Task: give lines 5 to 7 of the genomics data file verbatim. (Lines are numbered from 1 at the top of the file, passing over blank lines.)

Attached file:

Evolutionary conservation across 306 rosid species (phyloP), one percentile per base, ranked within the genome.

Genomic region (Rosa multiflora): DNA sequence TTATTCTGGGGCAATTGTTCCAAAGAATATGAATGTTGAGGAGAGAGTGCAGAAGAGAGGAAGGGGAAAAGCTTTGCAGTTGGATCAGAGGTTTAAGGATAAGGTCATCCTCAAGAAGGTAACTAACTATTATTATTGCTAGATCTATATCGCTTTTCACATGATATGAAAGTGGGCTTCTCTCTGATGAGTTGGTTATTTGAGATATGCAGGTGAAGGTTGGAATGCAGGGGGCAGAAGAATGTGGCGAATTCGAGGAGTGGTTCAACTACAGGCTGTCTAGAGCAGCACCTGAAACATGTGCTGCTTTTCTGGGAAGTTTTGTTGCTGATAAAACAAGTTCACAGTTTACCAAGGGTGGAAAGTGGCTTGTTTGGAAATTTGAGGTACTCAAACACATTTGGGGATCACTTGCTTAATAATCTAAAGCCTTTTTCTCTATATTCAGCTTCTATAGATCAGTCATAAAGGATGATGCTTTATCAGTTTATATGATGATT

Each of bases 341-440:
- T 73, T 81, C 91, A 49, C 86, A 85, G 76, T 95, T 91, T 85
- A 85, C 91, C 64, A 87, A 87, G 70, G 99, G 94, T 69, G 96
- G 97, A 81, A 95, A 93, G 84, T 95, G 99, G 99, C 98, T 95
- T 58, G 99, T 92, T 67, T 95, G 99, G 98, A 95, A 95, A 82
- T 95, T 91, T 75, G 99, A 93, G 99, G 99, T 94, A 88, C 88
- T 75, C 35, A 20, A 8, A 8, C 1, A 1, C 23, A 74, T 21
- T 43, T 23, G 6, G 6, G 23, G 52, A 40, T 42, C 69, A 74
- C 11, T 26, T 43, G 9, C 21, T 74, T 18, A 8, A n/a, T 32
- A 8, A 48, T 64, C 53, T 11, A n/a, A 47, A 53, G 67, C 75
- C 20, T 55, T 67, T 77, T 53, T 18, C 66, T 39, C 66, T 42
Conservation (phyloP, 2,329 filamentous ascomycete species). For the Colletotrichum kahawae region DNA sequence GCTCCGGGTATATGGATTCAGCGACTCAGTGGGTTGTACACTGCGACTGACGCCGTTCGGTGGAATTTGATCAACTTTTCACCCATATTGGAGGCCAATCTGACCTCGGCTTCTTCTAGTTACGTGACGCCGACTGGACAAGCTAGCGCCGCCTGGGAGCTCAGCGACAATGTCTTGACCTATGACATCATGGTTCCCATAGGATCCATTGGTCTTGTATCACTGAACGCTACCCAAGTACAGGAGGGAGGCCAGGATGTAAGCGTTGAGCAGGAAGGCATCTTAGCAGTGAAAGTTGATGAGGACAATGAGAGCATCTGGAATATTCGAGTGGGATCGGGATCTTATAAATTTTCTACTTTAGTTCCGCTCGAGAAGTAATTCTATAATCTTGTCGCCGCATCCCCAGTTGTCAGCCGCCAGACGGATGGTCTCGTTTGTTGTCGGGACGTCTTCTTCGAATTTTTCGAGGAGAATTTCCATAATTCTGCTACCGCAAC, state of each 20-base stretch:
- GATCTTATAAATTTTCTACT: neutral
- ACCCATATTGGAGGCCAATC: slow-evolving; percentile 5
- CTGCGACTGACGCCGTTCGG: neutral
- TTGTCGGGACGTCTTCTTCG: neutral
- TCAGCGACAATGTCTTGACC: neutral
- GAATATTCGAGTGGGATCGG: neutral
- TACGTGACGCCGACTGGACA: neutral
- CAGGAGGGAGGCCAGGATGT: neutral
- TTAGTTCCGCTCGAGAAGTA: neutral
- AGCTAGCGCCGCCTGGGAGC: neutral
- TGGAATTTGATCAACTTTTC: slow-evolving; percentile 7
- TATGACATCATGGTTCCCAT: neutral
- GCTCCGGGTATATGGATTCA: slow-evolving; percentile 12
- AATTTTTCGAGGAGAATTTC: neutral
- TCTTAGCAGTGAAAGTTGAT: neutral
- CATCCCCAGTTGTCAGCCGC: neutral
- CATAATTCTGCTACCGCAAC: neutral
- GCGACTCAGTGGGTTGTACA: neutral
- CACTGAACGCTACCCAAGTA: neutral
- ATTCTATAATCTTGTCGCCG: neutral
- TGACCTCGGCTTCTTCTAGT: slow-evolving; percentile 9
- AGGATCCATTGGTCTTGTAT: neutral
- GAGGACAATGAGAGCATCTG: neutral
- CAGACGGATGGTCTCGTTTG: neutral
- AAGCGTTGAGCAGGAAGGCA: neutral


- A 85, C 91, C 64, A 87, A 87, G 70, G 99, G 94, T 69, G 96
- G 97, A 81, A 95, A 93, G 84, T 95, G 99, G 99, C 98, T 95
- T 58, G 99, T 92, T 67, T 95, G 99, G 98, A 95, A 95, A 82